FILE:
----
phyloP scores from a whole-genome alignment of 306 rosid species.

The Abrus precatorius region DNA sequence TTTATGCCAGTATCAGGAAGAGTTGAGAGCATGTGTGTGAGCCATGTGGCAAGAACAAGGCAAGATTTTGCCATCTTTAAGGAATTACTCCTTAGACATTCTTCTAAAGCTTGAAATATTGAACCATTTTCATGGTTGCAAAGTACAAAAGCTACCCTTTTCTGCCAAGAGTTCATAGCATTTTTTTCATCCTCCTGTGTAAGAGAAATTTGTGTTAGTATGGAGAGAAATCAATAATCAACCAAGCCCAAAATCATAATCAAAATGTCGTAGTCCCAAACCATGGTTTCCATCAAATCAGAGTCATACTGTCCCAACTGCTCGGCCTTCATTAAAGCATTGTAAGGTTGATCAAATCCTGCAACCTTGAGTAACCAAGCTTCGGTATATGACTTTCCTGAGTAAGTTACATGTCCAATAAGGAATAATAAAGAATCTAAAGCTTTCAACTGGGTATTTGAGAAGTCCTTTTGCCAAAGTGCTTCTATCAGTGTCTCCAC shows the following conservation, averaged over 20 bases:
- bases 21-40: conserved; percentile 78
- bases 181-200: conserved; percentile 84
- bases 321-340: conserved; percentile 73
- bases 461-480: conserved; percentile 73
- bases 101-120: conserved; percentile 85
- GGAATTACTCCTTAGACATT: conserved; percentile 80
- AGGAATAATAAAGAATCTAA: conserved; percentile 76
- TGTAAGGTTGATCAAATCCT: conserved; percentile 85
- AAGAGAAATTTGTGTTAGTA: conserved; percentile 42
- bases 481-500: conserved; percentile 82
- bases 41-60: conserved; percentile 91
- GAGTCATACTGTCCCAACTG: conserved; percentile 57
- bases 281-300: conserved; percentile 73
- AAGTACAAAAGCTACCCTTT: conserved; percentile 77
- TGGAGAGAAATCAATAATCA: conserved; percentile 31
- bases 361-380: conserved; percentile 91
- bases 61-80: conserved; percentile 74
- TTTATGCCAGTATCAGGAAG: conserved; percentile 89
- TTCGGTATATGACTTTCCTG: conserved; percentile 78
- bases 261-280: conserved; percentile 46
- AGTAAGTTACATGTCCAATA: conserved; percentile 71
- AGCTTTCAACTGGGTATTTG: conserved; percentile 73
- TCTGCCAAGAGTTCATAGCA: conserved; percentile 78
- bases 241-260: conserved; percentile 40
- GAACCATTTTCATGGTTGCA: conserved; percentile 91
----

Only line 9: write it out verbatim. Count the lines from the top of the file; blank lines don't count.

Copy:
- AGGAATAATAAAGAATCTAA: conserved; percentile 76